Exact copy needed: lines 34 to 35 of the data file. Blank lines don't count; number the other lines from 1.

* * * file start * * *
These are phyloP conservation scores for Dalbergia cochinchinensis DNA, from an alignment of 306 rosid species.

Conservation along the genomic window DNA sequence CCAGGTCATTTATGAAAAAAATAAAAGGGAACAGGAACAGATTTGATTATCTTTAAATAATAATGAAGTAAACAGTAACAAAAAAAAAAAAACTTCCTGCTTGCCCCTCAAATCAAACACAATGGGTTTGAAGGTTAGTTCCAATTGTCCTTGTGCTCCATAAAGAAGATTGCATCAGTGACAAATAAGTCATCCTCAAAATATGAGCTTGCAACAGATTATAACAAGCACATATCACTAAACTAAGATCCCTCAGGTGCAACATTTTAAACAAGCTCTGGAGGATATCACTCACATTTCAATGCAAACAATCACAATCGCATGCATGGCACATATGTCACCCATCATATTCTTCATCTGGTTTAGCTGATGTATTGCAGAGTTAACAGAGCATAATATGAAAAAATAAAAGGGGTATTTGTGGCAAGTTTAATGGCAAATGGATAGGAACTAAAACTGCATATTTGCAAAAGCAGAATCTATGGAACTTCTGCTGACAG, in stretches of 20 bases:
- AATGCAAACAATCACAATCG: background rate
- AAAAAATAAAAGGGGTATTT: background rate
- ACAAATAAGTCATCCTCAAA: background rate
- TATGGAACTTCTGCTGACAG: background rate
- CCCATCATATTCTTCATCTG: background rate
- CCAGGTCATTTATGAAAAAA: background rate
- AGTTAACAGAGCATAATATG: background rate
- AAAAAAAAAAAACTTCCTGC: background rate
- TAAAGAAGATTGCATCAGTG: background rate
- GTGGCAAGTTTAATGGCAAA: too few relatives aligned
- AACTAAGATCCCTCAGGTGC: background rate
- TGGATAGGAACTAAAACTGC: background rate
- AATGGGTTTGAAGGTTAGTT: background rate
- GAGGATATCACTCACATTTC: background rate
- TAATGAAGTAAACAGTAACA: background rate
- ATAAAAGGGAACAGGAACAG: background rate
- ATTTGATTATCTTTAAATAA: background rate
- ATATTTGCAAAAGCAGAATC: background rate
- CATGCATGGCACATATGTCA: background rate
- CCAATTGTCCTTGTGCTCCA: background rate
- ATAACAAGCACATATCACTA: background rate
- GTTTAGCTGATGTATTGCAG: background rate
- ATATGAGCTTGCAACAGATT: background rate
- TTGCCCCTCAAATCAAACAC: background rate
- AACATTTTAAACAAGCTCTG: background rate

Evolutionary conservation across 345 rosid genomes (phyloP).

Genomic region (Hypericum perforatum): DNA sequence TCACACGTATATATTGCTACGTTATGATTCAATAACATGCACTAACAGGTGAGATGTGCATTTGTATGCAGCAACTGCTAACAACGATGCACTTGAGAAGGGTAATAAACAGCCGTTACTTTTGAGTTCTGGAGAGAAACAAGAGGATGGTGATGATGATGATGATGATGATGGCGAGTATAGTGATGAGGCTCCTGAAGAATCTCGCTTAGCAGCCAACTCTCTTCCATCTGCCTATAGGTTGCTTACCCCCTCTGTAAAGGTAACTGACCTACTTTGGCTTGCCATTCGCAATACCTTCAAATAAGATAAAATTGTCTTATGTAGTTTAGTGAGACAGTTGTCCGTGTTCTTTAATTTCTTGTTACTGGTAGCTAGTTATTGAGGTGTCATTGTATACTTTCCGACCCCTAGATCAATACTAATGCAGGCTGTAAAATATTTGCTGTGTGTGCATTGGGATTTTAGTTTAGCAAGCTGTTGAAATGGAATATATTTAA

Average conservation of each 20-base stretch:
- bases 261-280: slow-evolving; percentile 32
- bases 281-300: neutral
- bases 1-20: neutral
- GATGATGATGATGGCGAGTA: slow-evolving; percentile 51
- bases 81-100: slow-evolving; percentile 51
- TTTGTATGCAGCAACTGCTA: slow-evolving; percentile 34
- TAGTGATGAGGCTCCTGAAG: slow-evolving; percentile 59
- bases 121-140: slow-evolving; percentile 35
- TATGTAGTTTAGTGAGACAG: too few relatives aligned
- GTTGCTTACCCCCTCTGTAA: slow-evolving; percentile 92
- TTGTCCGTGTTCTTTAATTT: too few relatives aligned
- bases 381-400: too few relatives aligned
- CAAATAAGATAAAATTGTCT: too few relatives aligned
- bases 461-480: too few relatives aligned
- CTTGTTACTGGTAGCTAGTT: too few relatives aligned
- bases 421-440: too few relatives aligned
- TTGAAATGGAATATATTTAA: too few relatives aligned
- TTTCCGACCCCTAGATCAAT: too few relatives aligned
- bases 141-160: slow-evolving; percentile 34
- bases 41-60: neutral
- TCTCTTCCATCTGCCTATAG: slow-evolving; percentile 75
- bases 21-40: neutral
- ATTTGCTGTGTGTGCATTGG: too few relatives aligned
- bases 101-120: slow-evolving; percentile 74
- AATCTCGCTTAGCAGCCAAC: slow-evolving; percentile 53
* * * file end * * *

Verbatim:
- GATGATGATGATGGCGAGTA: slow-evolving; percentile 51
- bases 81-100: slow-evolving; percentile 51